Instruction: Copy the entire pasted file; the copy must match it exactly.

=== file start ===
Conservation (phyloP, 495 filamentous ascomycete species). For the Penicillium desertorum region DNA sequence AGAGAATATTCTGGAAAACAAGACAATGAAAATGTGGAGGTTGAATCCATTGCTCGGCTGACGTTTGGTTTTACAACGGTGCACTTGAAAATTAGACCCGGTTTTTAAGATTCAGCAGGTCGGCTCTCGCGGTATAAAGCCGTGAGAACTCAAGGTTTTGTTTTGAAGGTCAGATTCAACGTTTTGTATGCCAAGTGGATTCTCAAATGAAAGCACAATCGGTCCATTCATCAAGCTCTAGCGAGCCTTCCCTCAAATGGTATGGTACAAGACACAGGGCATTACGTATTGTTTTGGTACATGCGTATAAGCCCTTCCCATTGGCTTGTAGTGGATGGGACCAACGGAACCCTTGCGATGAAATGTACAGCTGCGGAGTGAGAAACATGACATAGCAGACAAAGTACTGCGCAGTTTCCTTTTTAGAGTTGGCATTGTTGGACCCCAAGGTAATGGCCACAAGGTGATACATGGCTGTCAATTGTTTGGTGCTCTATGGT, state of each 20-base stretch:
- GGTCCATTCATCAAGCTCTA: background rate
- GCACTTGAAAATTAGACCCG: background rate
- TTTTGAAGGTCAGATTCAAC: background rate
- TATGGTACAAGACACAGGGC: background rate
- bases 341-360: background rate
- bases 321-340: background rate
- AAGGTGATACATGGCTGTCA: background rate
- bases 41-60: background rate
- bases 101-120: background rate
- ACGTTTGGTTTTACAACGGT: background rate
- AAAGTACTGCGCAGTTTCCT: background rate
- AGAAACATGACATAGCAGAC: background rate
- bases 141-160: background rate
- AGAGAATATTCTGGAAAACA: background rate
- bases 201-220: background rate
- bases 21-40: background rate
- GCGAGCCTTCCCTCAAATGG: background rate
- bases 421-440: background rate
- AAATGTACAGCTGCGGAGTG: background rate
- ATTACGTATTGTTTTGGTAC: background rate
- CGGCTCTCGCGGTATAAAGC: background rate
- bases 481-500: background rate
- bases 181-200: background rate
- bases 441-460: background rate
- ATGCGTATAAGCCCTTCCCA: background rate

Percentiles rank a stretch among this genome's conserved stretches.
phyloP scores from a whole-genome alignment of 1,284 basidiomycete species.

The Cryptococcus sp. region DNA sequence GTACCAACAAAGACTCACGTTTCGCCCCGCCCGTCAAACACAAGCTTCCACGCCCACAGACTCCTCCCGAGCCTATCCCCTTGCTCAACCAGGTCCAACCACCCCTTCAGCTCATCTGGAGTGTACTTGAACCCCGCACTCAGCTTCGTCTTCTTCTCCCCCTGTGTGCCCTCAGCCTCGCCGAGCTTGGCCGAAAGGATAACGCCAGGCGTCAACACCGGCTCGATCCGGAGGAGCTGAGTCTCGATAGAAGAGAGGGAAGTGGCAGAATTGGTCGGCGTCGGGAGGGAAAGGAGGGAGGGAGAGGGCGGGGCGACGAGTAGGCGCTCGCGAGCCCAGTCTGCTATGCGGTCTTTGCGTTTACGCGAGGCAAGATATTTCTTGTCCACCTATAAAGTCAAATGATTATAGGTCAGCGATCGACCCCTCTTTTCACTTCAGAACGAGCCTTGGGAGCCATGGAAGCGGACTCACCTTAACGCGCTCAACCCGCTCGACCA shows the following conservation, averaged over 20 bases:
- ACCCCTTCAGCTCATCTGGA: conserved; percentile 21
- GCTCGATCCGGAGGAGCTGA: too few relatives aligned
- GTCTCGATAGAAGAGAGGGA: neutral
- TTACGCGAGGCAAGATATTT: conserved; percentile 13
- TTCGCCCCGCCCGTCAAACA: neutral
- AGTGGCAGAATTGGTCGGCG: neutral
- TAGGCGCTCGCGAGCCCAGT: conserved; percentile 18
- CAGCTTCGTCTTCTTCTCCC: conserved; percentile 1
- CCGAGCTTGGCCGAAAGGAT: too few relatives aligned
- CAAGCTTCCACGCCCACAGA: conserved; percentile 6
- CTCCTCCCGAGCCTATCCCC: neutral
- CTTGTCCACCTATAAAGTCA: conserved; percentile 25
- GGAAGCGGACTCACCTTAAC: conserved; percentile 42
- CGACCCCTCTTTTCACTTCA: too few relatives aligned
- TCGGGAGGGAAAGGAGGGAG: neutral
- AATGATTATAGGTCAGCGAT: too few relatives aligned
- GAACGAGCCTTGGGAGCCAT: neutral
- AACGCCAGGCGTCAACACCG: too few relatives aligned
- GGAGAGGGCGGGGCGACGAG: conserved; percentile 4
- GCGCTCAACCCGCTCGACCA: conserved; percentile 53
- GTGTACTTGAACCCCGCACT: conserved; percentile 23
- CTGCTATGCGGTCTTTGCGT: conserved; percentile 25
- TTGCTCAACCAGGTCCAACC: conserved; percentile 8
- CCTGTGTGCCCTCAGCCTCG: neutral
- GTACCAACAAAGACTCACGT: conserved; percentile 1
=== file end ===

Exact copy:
Conservation (phyloP, 495 filamentous ascomycete species). For the Penicillium desertorum region DNA sequence AGAGAATATTCTGGAAAACAAGACAATGAAAATGTGGAGGTTGAATCCATTGCTCGGCTGACGTTTGGTTTTACAACGGTGCACTTGAAAATTAGACCCGGTTTTTAAGATTCAGCAGGTCGGCTCTCGCGGTATAAAGCCGTGAGAACTCAAGGTTTTGTTTTGAAGGTCAGATTCAACGTTTTGTATGCCAAGTGGATTCTCAAATGAAAGCACAATCGGTCCATTCATCAAGCTCTAGCGAGCCTTCCCTCAAATGGTATGGTACAAGACACAGGGCATTACGTATTGTTTTGGTACATGCGTATAAGCCCTTCCCATTGGCTTGTAGTGGATGGGACCAACGGAACCCTTGCGATGAAATGTACAGCTGCGGAGTGAGAAACATGACATAGCAGACAAAGTACTGCGCAGTTTCCTTTTTAGAGTTGGCATTGTTGGACCCCAAGGTAATGGCCACAAGGTGATACATGGCTGTCAATTGTTTGGTGCTCTATGGT, state of each 20-base stretch:
- GGTCCATTCATCAAGCTCTA: background rate
- GCACTTGAAAATTAGACCCG: background rate
- TTTTGAAGGTCAGATTCAAC: background rate
- TATGGTACAAGACACAGGGC: background rate
- bases 341-360: background rate
- bases 321-340: background rate
- AAGGTGATACATGGCTGTCA: background rate
- bases 41-60: background rate
- bases 101-120: background rate
- ACGTTTGGTTTTACAACGGT: background rate
- AAAGTACTGCGCAGTTTCCT: background rate
- AGAAACATGACATAGCAGAC: background rate
- bases 141-160: background rate
- AGAGAATATTCTGGAAAACA: background rate
- bases 201-220: background rate
- bases 21-40: background rate
- GCGAGCCTTCCCTCAAATGG: background rate
- bases 421-440: background rate
- AAATGTACAGCTGCGGAGTG: background rate
- ATTACGTATTGTTTTGGTAC: background rate
- CGGCTCTCGCGGTATAAAGC: background rate
- bases 481-500: background rate
- bases 181-200: background rate
- bases 441-460: background rate
- ATGCGTATAAGCCCTTCCCA: background rate

Percentiles rank a stretch among this genome's conserved stretches.
phyloP scores from a whole-genome alignment of 1,284 basidiomycete species.

The Cryptococcus sp. region DNA sequence GTACCAACAAAGACTCACGTTTCGCCCCGCCCGTCAAACACAAGCTTCCACGCCCACAGACTCCTCCCGAGCCTATCCCCTTGCTCAACCAGGTCCAACCACCCCTTCAGCTCATCTGGAGTGTACTTGAACCCCGCACTCAGCTTCGTCTTCTTCTCCCCCTGTGTGCCCTCAGCCTCGCCGAGCTTGGCCGAAAGGATAACGCCAGGCGTCAACACCGGCTCGATCCGGAGGAGCTGAGTCTCGATAGAAGAGAGGGAAGTGGCAGAATTGGTCGGCGTCGGGAGGGAAAGGAGGGAGGGAGAGGGCGGGGCGACGAGTAGGCGCTCGCGAGCCCAGTCTGCTATGCGGTCTTTGCGTTTACGCGAGGCAAGATATTTCTTGTCCACCTATAAAGTCAAATGATTATAGGTCAGCGATCGACCCCTCTTTTCACTTCAGAACGAGCCTTGGGAGCCATGGAAGCGGACTCACCTTAACGCGCTCAACCCGCTCGACCA shows the following conservation, averaged over 20 bases:
- ACCCCTTCAGCTCATCTGGA: conserved; percentile 21
- GCTCGATCCGGAGGAGCTGA: too few relatives aligned
- GTCTCGATAGAAGAGAGGGA: neutral
- TTACGCGAGGCAAGATATTT: conserved; percentile 13
- TTCGCCCCGCCCGTCAAACA: neutral
- AGTGGCAGAATTGGTCGGCG: neutral
- TAGGCGCTCGCGAGCCCAGT: conserved; percentile 18
- CAGCTTCGTCTTCTTCTCCC: conserved; percentile 1
- CCGAGCTTGGCCGAAAGGAT: too few relatives aligned
- CAAGCTTCCACGCCCACAGA: conserved; percentile 6
- CTCCTCCCGAGCCTATCCCC: neutral
- CTTGTCCACCTATAAAGTCA: conserved; percentile 25
- GGAAGCGGACTCACCTTAAC: conserved; percentile 42
- CGACCCCTCTTTTCACTTCA: too few relatives aligned
- TCGGGAGGGAAAGGAGGGAG: neutral
- AATGATTATAGGTCAGCGAT: too few relatives aligned
- GAACGAGCCTTGGGAGCCAT: neutral
- AACGCCAGGCGTCAACACCG: too few relatives aligned
- GGAGAGGGCGGGGCGACGAG: conserved; percentile 4
- GCGCTCAACCCGCTCGACCA: conserved; percentile 53
- GTGTACTTGAACCCCGCACT: conserved; percentile 23
- CTGCTATGCGGTCTTTGCGT: conserved; percentile 25
- TTGCTCAACCAGGTCCAACC: conserved; percentile 8
- CCTGTGTGCCCTCAGCCTCG: neutral
- GTACCAACAAAGACTCACGT: conserved; percentile 1